4. The @PoliceNGR should ensure that their officers at different organizational structures are well equipped with information on how best to handle FGM cases when brought to their table. Establishing gender desks alone are insufficient; there should be routine technical/training support to designated officers on enforcing the law without compromising the safety of informants, or undermining the cultural sensitivities of the people.
  5. Nigeria’s Violence Against Persons (Prohibition) (VAPP) Bill was signed into Law on 28th May 2015 as the VAPP Act. The legislation contains provisions banning various forms of gender-based violence, including FGM. The VAPP Act 2015 law criminalizes “harmful traditional practices,” a term defined broadly to include FGM. This includes “all traditional behaviour, attitudes and/or practices, which negatively affect the fundamental rights of girls and women (VAPP Act 2015). Any person who performs FGM, engages, incites or abets another person to carry out FGM is on conviction, subject to a punishment of 4 years imprisonment or a fine of NGN200,000 (VAPP Act 2015). An attempt to commit any form of FGM on conviction be liable to a punishment of 2 years imprisonment or a fine NGN100,000 (VAPP Act 2015).
  6. Various states in Nigeria has domesticated the VAPP Act 2015 and in states where the it is yet to be domesticated, the Child Rights Law (CRL) and other anti-FGM laws still prohibits the practice of FGM. The VAPP Act 2015 and other laws against FGM empower the Law enforcement Agencies in Nigeria (Police, NSCDC, etc.) to arrest any individual involved in the practice of FGM.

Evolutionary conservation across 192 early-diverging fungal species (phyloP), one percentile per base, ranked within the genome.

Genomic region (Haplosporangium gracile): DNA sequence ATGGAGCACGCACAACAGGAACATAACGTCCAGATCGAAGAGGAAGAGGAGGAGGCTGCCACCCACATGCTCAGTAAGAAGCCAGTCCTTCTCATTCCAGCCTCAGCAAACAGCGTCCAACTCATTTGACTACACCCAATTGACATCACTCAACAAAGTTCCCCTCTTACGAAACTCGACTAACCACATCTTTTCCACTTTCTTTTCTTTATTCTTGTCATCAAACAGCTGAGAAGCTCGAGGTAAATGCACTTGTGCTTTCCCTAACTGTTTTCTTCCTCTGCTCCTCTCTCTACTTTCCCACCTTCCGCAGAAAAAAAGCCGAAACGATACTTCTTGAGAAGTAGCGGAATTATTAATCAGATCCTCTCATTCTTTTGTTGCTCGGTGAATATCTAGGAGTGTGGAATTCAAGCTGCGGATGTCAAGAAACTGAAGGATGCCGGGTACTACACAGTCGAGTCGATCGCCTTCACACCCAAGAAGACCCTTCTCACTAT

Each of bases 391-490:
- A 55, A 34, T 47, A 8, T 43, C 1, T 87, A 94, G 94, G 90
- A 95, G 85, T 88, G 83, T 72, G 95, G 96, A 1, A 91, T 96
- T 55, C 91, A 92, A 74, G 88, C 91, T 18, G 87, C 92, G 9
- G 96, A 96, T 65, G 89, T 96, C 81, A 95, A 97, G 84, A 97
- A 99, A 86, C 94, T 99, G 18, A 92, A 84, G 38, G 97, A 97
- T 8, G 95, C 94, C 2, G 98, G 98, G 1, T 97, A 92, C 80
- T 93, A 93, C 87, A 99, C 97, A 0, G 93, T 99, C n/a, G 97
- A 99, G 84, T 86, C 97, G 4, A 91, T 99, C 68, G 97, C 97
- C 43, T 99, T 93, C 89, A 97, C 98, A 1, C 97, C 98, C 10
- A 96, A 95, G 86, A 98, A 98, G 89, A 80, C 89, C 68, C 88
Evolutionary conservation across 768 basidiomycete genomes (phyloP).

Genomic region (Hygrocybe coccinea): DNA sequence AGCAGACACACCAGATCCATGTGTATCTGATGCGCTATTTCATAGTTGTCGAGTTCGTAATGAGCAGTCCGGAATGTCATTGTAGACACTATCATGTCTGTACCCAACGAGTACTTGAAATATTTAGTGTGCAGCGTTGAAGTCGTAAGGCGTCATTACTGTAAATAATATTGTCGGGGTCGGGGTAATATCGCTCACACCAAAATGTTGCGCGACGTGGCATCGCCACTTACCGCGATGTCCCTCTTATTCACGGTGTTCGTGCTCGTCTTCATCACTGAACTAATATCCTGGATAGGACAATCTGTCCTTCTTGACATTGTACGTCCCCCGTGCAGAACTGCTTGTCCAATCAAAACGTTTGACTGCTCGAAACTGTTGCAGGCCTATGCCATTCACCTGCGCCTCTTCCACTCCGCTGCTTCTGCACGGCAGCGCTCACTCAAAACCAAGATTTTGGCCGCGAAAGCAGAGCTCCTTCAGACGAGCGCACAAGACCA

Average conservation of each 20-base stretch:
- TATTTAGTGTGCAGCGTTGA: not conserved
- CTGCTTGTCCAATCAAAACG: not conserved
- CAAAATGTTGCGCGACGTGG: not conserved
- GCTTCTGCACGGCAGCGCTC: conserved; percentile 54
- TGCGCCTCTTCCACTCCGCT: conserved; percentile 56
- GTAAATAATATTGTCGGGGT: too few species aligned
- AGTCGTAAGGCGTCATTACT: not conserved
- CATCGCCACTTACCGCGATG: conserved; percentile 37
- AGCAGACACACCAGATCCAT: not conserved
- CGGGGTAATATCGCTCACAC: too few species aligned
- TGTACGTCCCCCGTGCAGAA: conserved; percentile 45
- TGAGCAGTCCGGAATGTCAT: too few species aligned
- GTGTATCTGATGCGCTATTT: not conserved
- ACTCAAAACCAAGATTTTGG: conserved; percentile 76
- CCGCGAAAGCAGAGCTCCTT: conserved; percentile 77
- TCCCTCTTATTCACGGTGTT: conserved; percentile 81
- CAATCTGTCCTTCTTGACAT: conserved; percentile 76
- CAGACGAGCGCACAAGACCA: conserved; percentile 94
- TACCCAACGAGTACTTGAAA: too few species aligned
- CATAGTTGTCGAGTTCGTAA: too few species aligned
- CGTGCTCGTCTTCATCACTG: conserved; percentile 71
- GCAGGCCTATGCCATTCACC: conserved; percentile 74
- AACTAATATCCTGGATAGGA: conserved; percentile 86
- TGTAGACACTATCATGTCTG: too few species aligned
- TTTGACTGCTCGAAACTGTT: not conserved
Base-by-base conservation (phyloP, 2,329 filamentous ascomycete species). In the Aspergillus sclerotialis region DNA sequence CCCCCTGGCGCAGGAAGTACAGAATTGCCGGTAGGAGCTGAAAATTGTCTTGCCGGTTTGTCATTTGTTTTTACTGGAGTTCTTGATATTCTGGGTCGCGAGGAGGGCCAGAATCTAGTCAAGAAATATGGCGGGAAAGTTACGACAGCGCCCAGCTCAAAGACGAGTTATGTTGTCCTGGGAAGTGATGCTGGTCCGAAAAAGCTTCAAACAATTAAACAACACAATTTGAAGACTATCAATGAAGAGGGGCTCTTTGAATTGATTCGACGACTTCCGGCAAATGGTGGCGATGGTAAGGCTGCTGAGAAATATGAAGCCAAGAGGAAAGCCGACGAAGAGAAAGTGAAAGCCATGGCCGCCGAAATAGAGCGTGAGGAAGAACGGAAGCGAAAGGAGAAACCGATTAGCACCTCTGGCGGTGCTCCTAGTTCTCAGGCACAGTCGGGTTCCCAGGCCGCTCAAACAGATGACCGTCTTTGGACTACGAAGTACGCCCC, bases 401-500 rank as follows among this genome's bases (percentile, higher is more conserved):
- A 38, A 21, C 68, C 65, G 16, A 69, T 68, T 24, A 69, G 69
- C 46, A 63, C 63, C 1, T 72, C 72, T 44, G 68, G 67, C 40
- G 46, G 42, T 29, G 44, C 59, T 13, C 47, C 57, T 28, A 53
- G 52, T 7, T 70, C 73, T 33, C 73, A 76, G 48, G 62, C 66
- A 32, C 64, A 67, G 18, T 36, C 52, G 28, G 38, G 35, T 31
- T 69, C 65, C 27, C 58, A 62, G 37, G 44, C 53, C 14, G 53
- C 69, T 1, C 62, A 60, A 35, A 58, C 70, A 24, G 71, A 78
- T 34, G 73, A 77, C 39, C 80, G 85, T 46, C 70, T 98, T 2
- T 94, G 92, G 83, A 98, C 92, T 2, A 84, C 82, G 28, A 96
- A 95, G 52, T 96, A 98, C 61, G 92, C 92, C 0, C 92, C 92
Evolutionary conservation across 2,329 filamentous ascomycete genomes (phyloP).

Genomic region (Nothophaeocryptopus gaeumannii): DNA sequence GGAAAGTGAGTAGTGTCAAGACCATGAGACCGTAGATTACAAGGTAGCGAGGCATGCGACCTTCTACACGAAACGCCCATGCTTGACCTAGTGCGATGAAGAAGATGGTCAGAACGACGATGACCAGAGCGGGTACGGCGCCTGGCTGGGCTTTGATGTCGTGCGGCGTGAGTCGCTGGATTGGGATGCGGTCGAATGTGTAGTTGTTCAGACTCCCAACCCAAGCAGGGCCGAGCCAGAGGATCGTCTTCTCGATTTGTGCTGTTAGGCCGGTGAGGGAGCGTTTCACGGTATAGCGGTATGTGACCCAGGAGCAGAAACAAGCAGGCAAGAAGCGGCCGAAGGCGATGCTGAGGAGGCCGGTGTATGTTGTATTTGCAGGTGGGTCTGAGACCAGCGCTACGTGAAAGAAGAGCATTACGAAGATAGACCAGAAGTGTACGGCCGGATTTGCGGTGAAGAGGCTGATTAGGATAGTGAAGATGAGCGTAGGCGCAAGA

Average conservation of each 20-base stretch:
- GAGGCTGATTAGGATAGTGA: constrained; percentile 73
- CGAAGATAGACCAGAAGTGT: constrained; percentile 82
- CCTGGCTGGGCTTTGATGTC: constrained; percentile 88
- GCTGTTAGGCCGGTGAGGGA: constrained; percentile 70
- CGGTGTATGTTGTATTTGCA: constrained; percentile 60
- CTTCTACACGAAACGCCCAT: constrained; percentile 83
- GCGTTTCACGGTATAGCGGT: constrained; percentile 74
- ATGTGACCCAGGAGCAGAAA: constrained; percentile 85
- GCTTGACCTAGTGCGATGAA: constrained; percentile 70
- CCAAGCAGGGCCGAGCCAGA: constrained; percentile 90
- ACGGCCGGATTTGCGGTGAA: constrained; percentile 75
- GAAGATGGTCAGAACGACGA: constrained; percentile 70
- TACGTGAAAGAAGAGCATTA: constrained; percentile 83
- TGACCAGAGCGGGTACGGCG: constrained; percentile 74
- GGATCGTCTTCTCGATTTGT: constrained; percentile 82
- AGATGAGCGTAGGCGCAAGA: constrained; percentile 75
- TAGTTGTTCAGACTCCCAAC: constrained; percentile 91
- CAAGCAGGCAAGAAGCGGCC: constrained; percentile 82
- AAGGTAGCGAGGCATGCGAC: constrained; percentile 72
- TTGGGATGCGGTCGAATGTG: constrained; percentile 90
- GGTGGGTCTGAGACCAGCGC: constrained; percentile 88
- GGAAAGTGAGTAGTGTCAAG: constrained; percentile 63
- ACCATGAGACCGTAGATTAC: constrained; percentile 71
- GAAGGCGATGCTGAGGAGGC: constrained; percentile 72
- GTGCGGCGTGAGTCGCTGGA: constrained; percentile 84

7. @PoliceNGR should make it easy for community members and other stakeholders to report suspected cases of FGM, and ensure that the reporter’s identity is not revealed to the public.
  8. Having in mind the organizational structure of the @PoliceNGR, the Community stakeholders should have a good working relationship with the closest police station in other to report cases of FGM.
  9. During community dialogue sessions, @PoliceNGR can be invited too to speak about the laws prohibiting the practice of FGM, its provisions and how cases can be reported to them.
  10. FGM Community surveillance team should also work closely with law enforcement agencies (Police, NSCDC, etc.) at the community or village level to effectively track down new cases of FGM.
  11. Often times, FGM survivors, those at risk and witnesses cannot report to the police directly for fear of social backlash.  Anti-FGM Advocates should be available to provide the cloak of anonymity by receiving the information and sharing with law enforcement. For advocates to be able to do this, they must be committed, trustworthy and reliable. Law enforcement will take advocates serious if their information is credible and devoid of malice. So they must ensure the credibility of the information received. Also, the members of the community must trust us to keep their confidentiality, and trust that we will take prompt steps to when aware of a threat. Advocates and Community stakeholders must also follow up on cases and reports that the law enforcement agencies are handling.
  12. We must appreciate the fact that the work of policing is an onerous one. The officers can get overwhelmed by a heavy workload.  Following up constantly helps to ensure that cases don’t fall through the cracks. When a FGM case is taken to court, advocates and community stakeholders need to be there too to provide both moral and technical support to the prosecutors and the FGM survivors.

In conclusions, partnership with key sectors such as Health, Education and law Enforcement is required to accelerate the elimination of FGM given the structure, system and personal available within these sectors to provide FGM prevention, protection and care services to women and girls in Nigeria.